Growing Iranian Influence Threatens Iraqi Christians

June 12 2020

The conquest of much of Iraq by Islamic State (IS) had a devastating effect on the country’s Christian population, most of whom identify as Assyrians. While the survivors have managed to rebuild some of their communities, many are now threatened by the Iran-backed militias that have increasingly exercised power in the country. Uzay Bulut reports:

The Nineveh Plain is considered the ancient Assyrian heartland and is the only region in Iraq where the largest demographic group is Christian. Assyrians there even have their own security force, the Nineveh Plain Protection Units. Most of the Nineveh plain is currently divided between the Shiite militia and the Sunni Kurdish Peshmerga.

Ashur Sargon Eskrya, the president of the Assyrian Aid Society of Iraq, [states] that Assyrians and other religious minorities such as the Yazidis, caught in the middle of these forces, have faced both physical violence and political marginalization. “The demographic and cultural structure of the Nineveh Plains continues to change changing due to increased Iranian domination, the ongoing presence of IS, and the competing tensions between the central government of Iraq and the Kurdish Regional Government,” he said.

Bulut goes on to cite the analysis of Juliana Taimoorazy, a prominent Iraqi Christian activist:

The Islamic Republic of Iran’s reach through its Shiite militia in the Nineveh Plain has severely affected the Christians of Iraq: this is one of the main reasons why Christians in the post-IS era are not returning to their homes. And let us not forget that [the Iranian] general Qassem Suleimani’s strategy of dismantling IS as an institution was part of a larger Islamic Republic expansionist scheme to create a Shiite crescent [extending] all the way to the Mediterranean. It intended to use the Nineveh Plain as a corridor to the West.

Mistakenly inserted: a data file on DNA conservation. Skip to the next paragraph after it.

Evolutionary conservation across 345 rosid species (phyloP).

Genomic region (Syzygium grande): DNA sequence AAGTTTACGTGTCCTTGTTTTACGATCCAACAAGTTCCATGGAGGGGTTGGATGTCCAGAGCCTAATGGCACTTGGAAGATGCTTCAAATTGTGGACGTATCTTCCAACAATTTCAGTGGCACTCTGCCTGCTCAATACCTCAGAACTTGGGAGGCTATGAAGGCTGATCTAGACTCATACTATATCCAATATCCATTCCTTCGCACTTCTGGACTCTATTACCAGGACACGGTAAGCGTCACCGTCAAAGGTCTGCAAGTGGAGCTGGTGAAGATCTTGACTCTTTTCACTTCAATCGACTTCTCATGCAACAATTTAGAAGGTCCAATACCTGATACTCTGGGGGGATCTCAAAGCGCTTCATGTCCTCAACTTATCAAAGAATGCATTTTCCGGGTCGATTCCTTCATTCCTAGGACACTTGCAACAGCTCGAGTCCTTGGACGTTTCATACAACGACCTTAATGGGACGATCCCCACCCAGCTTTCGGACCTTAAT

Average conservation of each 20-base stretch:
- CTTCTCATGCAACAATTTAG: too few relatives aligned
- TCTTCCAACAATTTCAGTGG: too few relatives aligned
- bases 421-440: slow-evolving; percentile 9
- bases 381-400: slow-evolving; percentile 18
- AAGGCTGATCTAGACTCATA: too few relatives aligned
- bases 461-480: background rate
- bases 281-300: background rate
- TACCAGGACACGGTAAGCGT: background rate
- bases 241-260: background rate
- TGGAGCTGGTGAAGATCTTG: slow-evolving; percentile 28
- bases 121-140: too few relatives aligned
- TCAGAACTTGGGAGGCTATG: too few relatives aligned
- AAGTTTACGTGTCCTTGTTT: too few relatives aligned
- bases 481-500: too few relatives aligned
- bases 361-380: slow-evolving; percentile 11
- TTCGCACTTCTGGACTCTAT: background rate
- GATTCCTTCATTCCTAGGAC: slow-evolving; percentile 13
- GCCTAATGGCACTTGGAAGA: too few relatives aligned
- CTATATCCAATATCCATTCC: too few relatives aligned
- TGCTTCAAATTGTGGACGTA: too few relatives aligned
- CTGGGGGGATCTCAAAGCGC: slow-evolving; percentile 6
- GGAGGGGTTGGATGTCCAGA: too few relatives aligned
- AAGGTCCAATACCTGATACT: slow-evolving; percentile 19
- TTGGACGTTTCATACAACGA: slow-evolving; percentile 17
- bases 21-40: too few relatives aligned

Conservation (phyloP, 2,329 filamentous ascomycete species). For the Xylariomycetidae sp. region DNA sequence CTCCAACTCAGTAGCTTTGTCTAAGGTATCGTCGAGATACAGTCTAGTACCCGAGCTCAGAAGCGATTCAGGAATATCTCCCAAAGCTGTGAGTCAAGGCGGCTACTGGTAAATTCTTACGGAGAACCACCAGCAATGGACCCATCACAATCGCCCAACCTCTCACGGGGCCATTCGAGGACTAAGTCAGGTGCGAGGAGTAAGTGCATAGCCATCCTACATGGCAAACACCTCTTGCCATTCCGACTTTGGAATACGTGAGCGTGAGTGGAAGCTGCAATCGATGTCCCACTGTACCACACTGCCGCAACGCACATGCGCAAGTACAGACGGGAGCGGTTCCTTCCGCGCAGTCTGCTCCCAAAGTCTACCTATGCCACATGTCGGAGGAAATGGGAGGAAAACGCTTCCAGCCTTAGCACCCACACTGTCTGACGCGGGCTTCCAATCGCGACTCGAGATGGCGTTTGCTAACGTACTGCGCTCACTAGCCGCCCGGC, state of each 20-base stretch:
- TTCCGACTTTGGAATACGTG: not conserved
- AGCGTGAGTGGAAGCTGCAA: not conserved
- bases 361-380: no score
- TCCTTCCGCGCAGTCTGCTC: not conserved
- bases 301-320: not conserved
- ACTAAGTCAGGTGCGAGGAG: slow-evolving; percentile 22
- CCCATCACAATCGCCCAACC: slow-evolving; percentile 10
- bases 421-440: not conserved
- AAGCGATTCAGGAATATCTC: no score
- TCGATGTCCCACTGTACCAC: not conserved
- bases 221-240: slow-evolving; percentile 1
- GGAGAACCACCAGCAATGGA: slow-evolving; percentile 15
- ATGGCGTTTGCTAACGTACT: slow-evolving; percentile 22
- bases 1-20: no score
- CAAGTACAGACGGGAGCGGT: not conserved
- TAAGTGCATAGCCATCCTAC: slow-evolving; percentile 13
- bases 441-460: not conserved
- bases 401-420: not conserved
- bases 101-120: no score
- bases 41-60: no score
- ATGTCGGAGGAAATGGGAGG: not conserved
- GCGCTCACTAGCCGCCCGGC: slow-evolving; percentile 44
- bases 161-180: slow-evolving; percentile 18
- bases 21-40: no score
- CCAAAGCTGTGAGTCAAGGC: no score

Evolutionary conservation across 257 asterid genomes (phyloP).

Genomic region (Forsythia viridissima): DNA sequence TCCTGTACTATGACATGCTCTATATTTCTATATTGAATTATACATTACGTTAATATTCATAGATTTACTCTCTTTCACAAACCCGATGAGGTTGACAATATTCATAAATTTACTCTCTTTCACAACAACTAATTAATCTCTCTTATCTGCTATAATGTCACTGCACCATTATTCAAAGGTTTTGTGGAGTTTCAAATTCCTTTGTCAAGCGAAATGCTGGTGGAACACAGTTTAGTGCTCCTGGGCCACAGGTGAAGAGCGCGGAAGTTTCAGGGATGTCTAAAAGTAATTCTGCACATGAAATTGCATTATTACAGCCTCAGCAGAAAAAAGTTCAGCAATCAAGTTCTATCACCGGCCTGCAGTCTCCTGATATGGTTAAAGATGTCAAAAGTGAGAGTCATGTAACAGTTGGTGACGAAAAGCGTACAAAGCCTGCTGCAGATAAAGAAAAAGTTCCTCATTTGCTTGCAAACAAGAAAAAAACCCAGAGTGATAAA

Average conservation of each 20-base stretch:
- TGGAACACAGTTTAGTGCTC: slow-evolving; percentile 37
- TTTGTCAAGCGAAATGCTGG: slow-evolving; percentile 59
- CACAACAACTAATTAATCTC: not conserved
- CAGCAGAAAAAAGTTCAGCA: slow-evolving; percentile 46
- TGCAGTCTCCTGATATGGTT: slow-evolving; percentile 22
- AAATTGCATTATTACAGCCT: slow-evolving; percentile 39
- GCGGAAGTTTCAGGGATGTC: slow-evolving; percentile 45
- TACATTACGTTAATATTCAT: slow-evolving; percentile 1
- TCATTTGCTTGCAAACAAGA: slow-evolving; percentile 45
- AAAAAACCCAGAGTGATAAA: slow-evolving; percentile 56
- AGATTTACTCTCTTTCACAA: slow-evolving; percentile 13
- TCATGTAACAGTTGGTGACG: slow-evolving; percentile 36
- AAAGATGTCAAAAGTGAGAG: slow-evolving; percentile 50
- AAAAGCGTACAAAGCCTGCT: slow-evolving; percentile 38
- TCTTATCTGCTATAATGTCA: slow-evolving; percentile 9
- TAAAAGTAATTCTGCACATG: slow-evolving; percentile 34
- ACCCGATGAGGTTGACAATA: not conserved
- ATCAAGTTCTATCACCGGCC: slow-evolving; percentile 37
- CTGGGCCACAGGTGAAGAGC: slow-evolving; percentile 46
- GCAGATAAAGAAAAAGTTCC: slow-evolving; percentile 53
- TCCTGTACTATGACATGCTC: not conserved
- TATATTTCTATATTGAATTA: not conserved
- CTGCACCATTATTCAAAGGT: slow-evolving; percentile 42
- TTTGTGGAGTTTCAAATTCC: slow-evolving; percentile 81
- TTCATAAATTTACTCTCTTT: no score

Read more at Gatestone

More about: Iran, Iraq, ISIS, Middle East Christianity


Why President Biden Needs Prime Minister Netanyahu as Much as Netanyahu Needs Biden

Sept. 28 2023

Last Wednesday, Joe Biden and Benjamin Netanyahu met for the first time since the former’s inauguration. Since then, Haim Katz, Israel’s tourism minister, became the first Israeli cabinet member to visit Saudi Arabia publicly, and Washington announced that it will include the Jewish state in its visa-waiver program. Richard Kemp, writing shortly after last week’s meeting, comments:

Finally, a full nine months into Benjamin Netanyahu’s latest government, President Joe Biden deigned to allow him into his presence. Historically, American presidents have invited newly installed Israeli prime ministers to the White House shortly after taking office. Even this meeting on Wednesday, however, was not in Washington but in New York, on the sidelines of the United Nations General Assembly.

Such pointed lack of respect is not the way to treat one of America’s most valuable allies, and perhaps the staunchest of them all. It is all about petty political point-scoring and interfering in Israel’s internal democratic processes. But despite his short-sighted rebuke to the state of Israel and its prime minister, Biden actually needs at least as much from Netanyahu as Netanyahu needs from him. With the 2024 election looming, Biden is desperate for a foreign-policy success among a sea of abject failures.

In his meeting with Netanyahu, Biden no doubt played the Palestinian issue up as some kind of Saudi red line and the White House has probably been pushing [Crown Prince Mohammad bin Salman] in that direction. But while the Saudis would no doubt want some kind of pro-forma undertaking by Israel for the sake of appearances, [a nuclear program and military support] are what they really want. The Saudis’ under-the-table backing for the original Abraham Accords in the face of stiff Palestinian rejection shows us where its priorities lie.

Israel remains alone in countering Iran’s nuclear threat, albeit with Saudi and other Arab countries cheering behind the scenes. This meeting won’t have changed that. We must hope, however, that Netanyahu has been able to persuade Biden of the electoral benefit to him of settling for a historic peace between Israel and Saudi Arabia rather than holding out for the unobtainable jackpot of a two-state solution.

Read more at Ynet

More about: Benjamin Netanyahu, Joseph Biden, Saudi Arabia, U.S.-Israel relationship